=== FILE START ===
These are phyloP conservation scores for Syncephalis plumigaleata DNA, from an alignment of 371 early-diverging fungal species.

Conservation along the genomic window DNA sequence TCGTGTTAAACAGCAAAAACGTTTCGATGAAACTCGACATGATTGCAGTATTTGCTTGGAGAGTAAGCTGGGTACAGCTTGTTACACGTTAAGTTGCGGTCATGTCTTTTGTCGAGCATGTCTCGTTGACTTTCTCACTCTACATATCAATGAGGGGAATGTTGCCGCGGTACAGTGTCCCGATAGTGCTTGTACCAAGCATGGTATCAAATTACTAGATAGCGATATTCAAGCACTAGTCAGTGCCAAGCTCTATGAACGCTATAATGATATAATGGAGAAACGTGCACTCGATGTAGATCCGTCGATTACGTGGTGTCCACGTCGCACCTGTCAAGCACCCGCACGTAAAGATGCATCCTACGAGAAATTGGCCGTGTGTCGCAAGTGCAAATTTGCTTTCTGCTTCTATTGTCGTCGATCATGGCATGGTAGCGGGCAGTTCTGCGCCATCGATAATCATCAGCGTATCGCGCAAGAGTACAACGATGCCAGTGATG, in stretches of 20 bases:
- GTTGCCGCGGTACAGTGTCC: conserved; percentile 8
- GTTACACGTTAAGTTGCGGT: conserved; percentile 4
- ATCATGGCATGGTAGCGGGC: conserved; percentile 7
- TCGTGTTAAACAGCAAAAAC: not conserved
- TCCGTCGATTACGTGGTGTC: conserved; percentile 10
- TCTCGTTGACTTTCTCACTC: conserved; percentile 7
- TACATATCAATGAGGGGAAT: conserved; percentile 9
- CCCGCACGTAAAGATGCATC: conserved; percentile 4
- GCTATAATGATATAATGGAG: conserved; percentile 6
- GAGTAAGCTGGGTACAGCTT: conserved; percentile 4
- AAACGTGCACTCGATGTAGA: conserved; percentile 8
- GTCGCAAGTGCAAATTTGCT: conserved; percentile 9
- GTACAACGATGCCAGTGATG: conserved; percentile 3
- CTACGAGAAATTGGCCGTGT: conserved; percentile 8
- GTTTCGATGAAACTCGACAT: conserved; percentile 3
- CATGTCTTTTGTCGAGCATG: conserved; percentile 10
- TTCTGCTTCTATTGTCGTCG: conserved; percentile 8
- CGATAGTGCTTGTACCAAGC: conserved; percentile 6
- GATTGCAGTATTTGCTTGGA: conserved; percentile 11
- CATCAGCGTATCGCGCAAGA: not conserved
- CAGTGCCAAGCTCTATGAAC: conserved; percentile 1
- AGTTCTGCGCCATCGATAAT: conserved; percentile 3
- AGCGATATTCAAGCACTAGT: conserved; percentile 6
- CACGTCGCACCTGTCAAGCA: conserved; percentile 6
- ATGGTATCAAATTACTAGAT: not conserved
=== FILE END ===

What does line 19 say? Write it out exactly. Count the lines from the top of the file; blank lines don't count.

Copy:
- TTCTGCTTCTATTGTCGTCG: conserved; percentile 8